Jeera Aloo

Jeera Aloo

Because Indian food can be heavy, I skipped having an appetizer and decided that I would have two entrée selections. I ordered jeera aloo and fish tikka masala with basmati rice and poori. Ordering the entrées spicy made the dishes that more appetizing. The jeera aloo was bursting with whole cumin seeds and other various spices — no bland potatoes for me.  This was what I considered my “dry” dish since it was not in a gravy. The spices compensated for the absence of sauce. The fish tikka masala was incredible. Boneless fish marinated in yogurt and spices, and then served in a spicy masala gravy. If I was not a seafood lover already, I would have been after indulging this entrée. The rice was good for taming the flame of the spices and the poori, which is my favourite Indian bread along with bhatura, was my eating utensil. Yes, I eat Indian food using bread for my utensils, which may explain why my hands have an everlasting curry smell to them.

Fish Tikka Masala

Fish Tikka Masala

After I had finished the meal, the server did not rush me. So, I took a little time to let the food digest before requesting a masala chai. The beauty of having a masala chai at an Indian restaurant is that you are guaranteed not to have them serve you that concoction from a carton that is all the rage at coffee houses. What murder. What horror. What crime. Oh, and if the masala chai is really good, you won’t require any sweeteners. Such was the case with the masala chai at Mughal India. For all those international coffee commercials that used to come on with the women taking a sip and whimsically imagining all being good and well in the land, imagine someone smacking their cups from their hands and offering them some masala chai. Those women would skyrocket straight to the stars.

Poori

Poori

Now, I can’t say that I will ever return to Mughal India Restaurant for their lunch buffet. They raised the bar with their dinner and Saturday lunches. Oh, let me not forget this. My in-house dining bonanza was on a Saturday afternoon and they served from the menu only. Let’s just say that they curried favour with me in a way that has moved them high up on my list of recommended Indian restaurants. Considering I get to see the Indians in the open kitchen preparing love for the plates, it is authentic in a major way. Mughal India Restaurant will be one of the main reasons why my pores, according to my highschool sweetheart, seems to exhale curry. And I smile.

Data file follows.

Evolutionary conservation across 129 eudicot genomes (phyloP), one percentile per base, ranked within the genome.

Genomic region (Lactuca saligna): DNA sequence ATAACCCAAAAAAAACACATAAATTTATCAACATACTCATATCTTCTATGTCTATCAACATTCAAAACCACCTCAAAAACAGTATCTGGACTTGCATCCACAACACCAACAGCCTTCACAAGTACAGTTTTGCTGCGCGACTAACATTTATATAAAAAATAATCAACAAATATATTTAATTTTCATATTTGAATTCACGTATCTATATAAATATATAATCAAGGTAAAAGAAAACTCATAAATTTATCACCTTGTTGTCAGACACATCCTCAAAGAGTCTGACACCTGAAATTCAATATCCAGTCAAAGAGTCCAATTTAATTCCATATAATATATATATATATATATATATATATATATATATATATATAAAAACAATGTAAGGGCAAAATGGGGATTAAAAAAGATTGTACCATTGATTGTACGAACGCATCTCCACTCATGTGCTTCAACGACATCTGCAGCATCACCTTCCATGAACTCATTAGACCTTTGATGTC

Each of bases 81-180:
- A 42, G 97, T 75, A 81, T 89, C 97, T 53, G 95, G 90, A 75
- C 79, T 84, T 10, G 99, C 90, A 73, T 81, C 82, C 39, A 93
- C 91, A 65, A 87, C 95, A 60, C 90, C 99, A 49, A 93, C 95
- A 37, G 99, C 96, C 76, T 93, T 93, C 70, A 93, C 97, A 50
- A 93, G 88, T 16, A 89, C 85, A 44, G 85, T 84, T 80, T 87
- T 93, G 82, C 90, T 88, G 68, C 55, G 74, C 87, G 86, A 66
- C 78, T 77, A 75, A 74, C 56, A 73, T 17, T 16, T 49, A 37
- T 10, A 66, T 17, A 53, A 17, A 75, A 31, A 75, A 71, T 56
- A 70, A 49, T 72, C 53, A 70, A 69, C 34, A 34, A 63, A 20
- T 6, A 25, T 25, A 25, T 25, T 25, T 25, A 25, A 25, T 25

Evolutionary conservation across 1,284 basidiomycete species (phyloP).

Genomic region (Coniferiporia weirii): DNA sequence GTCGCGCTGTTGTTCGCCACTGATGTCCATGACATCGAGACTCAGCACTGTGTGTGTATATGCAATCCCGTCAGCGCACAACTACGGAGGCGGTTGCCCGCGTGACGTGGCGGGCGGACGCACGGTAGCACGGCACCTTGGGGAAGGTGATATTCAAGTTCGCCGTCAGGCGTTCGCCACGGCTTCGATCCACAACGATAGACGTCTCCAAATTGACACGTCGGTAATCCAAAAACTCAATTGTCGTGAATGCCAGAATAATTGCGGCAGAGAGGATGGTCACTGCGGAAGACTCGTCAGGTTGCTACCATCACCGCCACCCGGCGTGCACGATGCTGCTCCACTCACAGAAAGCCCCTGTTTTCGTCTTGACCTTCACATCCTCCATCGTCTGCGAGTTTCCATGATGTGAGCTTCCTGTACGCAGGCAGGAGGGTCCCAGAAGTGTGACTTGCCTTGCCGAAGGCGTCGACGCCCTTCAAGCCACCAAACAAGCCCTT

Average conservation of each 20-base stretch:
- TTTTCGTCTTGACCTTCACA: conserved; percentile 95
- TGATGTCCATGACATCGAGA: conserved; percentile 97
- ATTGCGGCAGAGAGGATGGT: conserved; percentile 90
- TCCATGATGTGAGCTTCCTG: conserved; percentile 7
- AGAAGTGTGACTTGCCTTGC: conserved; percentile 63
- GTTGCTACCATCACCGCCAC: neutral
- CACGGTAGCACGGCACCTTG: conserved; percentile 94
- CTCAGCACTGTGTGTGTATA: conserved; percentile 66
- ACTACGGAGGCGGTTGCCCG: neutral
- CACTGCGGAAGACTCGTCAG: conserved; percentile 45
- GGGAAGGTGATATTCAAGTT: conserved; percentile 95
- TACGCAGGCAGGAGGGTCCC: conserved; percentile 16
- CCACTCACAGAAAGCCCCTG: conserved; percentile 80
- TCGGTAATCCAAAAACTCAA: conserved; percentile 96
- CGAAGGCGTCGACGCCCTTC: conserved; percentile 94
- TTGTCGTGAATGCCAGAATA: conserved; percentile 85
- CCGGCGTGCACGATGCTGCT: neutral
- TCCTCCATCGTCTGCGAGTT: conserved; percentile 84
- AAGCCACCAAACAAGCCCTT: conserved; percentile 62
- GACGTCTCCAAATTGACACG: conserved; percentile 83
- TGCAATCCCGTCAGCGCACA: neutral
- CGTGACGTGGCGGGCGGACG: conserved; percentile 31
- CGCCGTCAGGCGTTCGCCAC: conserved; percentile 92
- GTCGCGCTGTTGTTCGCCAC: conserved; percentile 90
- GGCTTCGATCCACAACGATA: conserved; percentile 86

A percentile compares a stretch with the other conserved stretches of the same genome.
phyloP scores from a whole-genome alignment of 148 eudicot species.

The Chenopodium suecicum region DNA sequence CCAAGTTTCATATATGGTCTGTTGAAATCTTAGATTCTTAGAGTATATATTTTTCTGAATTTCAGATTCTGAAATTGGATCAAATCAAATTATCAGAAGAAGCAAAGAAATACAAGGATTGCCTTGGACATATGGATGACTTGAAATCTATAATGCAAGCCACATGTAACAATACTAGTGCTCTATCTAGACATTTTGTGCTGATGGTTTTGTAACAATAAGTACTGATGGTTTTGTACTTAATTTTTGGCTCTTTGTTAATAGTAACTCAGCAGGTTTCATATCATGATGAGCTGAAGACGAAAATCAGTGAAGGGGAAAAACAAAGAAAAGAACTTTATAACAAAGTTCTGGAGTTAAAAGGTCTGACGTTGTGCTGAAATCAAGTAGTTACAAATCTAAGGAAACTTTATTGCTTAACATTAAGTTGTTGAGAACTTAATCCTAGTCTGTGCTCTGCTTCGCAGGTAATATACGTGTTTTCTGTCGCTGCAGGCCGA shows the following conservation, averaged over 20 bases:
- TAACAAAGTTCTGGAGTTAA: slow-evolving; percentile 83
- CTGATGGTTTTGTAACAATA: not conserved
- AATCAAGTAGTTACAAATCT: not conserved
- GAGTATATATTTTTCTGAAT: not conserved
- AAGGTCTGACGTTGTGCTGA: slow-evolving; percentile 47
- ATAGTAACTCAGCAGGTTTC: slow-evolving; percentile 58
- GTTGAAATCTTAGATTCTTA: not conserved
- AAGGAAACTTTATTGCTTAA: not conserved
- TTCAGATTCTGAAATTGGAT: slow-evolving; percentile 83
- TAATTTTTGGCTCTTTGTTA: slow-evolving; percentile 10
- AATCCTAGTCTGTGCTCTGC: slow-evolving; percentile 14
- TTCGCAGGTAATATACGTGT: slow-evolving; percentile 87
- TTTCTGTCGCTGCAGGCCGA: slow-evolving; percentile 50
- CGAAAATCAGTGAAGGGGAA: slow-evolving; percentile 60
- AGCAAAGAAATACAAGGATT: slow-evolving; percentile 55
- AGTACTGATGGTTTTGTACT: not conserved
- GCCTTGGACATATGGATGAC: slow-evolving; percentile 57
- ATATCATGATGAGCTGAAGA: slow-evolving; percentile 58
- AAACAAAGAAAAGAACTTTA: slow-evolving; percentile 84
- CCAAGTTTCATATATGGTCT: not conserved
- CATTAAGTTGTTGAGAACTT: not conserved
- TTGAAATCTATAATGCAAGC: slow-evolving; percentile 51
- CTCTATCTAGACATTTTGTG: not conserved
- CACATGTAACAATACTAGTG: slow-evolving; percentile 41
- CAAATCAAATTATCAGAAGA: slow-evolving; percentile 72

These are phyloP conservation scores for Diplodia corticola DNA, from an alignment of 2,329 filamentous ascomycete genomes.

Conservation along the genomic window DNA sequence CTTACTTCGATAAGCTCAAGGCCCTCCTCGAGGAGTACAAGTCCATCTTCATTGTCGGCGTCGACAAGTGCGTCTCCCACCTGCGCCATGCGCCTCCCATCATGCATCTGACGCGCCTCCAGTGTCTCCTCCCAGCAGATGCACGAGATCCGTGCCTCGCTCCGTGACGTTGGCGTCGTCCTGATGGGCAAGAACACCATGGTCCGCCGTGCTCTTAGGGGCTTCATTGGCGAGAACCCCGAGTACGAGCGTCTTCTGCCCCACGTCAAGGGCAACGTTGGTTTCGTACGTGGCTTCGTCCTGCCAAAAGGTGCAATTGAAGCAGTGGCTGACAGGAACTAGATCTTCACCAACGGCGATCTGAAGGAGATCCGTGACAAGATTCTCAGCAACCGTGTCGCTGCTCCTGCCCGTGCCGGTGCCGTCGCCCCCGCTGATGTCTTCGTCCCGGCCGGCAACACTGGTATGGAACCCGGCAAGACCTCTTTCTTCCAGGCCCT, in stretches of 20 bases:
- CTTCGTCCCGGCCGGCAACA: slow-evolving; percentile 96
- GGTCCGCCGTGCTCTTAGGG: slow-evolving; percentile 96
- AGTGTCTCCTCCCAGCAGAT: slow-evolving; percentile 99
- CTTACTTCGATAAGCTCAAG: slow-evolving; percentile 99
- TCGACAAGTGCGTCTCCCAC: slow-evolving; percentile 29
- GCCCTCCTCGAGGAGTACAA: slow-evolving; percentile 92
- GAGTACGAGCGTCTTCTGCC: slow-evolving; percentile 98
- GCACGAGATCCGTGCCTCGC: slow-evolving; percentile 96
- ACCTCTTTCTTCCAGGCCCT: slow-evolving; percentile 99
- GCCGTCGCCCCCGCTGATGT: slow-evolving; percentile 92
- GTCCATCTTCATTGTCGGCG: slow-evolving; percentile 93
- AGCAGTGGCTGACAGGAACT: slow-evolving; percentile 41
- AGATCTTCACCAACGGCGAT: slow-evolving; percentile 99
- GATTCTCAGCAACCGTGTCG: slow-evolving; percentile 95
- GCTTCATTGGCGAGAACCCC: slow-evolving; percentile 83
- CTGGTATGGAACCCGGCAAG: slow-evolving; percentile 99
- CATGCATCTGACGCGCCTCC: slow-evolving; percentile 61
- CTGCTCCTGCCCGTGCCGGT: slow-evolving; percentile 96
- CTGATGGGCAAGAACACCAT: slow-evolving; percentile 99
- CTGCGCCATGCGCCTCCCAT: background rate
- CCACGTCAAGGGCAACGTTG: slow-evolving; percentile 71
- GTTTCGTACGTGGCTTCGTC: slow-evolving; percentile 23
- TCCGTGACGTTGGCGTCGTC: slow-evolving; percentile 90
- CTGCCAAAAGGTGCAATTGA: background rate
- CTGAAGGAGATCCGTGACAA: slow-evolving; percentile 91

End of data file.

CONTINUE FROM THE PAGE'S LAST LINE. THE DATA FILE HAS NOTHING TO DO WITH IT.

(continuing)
Masala Chai

Masala Chai

Mughal India on Urbanspoon

Annual Narcissism Celebration

Iguana CafeSeveral years ago, I did something that a lot of people who have limited success in relationships refuse to do. I backed off and spent time getting to know and love myself rather than seeking someone to do that for me. Well, those several years were actually fifteen years ago. What was supposed to be a brief self-assessment turned into a case of me practising narcissism. And truth be told, since then I have not gone to bed with grief, tears on my pillow, sleepless nights, or a diminished sense of self because I was abiding by an emotionally damaging mantra of “I am nothing without a woman.” This had marked my fifteenth year celebration. Not being one for shopping and I am going abroad mid September through mid October, I made an appointment with my ego to go to some restaurants and feast in celebration of having discovered that the world will not come to a screeching halt because I am single.

Belgian WaffleMy first stop was Iguana Cafe in the River North section of Chicago at 517 N. Halsted Street. It is one of those boutique restaurants that has a coffee-house feel to it and fills up with those who have an urban chic appeal to themselves. That may be very much due to the ambience that the cafe exudes. Two very close friends had given rave reviews about Iguana Cafe, almost bordering on fanatical. So I had to see what the appeal was. On entry, one thing I found a bit disconcerting was whether to seat myself or wait. Not as though the cafe was bursting with patrons, the staff seemed rather scrambled. But I waited for a few minutes before being acknowledged and taken to a seat — where I waited for a noticeable amount of time before my order was taken.